Almost exactly one year ago we reported about the work of Frank Kurtis from California. His love for automobiles broke through at the age of 14 when he began an apprenticeship with Don Lee Coachbuilders in Los Angeles. Later he successfully produced racing cars for the midget, sprint and Indy car series in his own company Kurtis-Kraft. Whether on the muddy bullring circuits or the paved oval, Kurtis racers collected one success after another. Besides, Frank built one-off cars for special customers and vehicles for Hollywood movies. After he had built a sports car in 1948 based on a 1941 Buick that had had an accident, he came up with the idea of making a small series out of it. For this purpose he revised the platform of the then current Studebaker Champion, into which he wanted to implement the newly developed Studebaker V8 engine. Above, he drew an independent, as simple and light as possible bodywork made of aluminium, steel and glass fibre reinforced plastic. As the engine was delayed in coming to market due to some development difficulties, Kurtis turned to Ford and purchased their flathead V8 instead. After only 15 units he lost interest in this project and sold the rights to Earl Muntz, whom many called just ‘Madman’.
He had earned this reputation as a used car dealer by repeatedly running TV commercials in which he himself appeared. This turned his showrooms into tourist attractions, which at the same time generated good sales figures and thus profits. Muntz later proved his business sense and engineering spirit as a developer and salesman of consumer cars, stereo systems and TV sets. In the early 1950s, however, he wanted to draw attention to himself and his business with his own sports car. To this end, he had the wheelbase of the chassis extended by 33 centimeters (13 inches) by Frank Kurtis in order to install an additional rear seat. Meanwhile, a 5.4-liter V8 engine from Cadillac was installed under the hoof, with a Lincoln V8 also being offered as an alternative. Thus the Muntz Jet became one of the fastest American cars of its time. The pontoon-shaped body with covers in front of the rear wheels was semi-unitary.
Finest leather upholstery covered the front single seats, the back seats, the door and side panels as well as the roof lining, the center armrest with storage compartment and integrated radio and parts of the dashboard. A licquor cabinet including ice shelf could be installed in the rear on request. Due to the comparatively high base price of US$ 5,500 the customer interest was limited. Altogether only 198 copies of the Muntz Jet are said to have been built, whereby Earl Muntz always claimed that he had lost up to US$ 1,000 on each of them. The first 28 cars were built in the premises of Kurtis-Kraft in Glendale/California and received aluminium fenders and doors. Later Muntz moved the production to Evanston and exchanged these components for plastic parts.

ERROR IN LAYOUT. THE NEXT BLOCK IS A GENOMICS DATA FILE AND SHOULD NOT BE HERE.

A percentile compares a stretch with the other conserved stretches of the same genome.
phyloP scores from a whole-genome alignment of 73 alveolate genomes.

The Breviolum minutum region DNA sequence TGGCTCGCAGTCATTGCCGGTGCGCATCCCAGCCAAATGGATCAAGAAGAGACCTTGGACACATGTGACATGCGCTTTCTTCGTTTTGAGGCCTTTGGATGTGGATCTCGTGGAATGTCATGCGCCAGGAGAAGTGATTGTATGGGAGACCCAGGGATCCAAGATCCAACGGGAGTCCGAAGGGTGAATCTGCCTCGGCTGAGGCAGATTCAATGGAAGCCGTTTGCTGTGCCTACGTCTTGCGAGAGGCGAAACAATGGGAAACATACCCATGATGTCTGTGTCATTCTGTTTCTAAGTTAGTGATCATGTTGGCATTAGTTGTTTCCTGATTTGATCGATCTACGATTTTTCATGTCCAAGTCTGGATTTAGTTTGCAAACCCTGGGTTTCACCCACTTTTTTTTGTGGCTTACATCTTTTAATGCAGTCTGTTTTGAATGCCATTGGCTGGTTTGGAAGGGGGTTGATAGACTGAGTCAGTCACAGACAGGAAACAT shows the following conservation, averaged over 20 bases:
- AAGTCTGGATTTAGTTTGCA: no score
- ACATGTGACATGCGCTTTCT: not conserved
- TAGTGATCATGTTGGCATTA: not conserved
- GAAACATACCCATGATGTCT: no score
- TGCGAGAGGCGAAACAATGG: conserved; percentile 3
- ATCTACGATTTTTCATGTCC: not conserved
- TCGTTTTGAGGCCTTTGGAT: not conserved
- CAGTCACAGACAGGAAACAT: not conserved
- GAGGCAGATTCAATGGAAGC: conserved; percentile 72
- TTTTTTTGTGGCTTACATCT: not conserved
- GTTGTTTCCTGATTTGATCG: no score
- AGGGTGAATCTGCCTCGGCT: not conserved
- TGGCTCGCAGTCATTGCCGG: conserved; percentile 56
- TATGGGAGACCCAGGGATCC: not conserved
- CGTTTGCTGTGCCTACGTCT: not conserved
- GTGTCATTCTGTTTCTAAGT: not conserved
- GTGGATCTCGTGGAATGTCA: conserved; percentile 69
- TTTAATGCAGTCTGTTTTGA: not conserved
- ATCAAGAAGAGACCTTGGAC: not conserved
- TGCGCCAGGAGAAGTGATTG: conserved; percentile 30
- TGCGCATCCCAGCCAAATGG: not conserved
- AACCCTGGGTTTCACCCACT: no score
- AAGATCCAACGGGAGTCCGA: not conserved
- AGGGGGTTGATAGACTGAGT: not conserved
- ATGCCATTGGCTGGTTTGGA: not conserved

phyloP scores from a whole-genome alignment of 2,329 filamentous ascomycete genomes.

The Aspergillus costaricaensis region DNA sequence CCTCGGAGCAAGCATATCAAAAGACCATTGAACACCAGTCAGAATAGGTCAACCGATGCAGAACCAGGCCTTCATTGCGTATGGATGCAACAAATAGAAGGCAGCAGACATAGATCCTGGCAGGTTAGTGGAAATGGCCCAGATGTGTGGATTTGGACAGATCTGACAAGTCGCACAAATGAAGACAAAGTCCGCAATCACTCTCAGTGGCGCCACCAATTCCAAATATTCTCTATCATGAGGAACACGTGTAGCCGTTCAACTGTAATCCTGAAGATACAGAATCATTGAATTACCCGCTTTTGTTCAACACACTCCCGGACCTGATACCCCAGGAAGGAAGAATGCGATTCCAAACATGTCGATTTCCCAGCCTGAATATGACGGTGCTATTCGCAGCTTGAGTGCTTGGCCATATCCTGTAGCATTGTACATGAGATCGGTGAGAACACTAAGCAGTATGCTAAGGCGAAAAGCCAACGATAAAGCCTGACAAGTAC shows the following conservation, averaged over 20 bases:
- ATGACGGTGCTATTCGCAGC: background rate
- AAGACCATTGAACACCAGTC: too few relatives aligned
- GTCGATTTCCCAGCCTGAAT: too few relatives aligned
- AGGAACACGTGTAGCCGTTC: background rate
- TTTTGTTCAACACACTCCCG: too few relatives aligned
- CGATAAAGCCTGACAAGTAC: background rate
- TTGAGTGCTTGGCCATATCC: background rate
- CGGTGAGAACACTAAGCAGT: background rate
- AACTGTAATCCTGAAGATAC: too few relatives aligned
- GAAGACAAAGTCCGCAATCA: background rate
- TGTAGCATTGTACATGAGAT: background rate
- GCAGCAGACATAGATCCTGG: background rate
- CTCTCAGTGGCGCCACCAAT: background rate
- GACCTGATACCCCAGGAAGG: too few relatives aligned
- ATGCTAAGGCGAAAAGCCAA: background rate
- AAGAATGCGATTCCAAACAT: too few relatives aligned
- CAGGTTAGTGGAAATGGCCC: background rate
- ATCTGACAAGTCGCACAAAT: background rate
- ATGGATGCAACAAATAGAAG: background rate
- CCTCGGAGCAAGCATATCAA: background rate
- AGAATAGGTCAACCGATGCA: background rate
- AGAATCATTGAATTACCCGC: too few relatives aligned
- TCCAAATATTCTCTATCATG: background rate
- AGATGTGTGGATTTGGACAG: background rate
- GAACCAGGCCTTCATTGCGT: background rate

At the classic car dealer Hyman Ltd. the second ever built car from the small series is currently for sale. This car with the chassis number M102 appeared in various advertising photos of the Muntz Jet, partly together with Frank Kurtis and the factory test driver Sam Hanks, who in 1957 won the Indy 500. After its time as a promo car M102 changed into private ownership and in 1969 to the current owner. He had responded to an advertisement in the ‘Chicago Tribune’ and bought M102 for only US$ 60 as a parts car, as he already had another Muntz parked in his garage. This second car, however, was destroyed in a fire for some years and so he started to restore M102 in the early 2000s, using some parts from the fire-destroyed car. He attached great importance to a restrained color configuration and chose a dark Merlot red from the late Jaguar range with leather in cream beige and a matching fabric hardtop. At SRIII Motorsports in New Lenox/Illinois the chassis received a complete overhaul including a modern air suspension with adjustable dampers, disc brakes all around and power steering. The Cadillac engine was increased from 5.4 to 5.8 liters, providing 325 hp and 475 newtonmeters of torque. A GM four-speed automatic transmission transfers this power to the rear axle. Matching the excellent chrome trim, M102 was fitted with hubcaps bearing the ‘Madman Muntz’ logo, which is also on the steering wheel’s horn button. Hyman Ltd. now offers this extraordinary car for US$ 225,000.
Images: Hyman Ltd.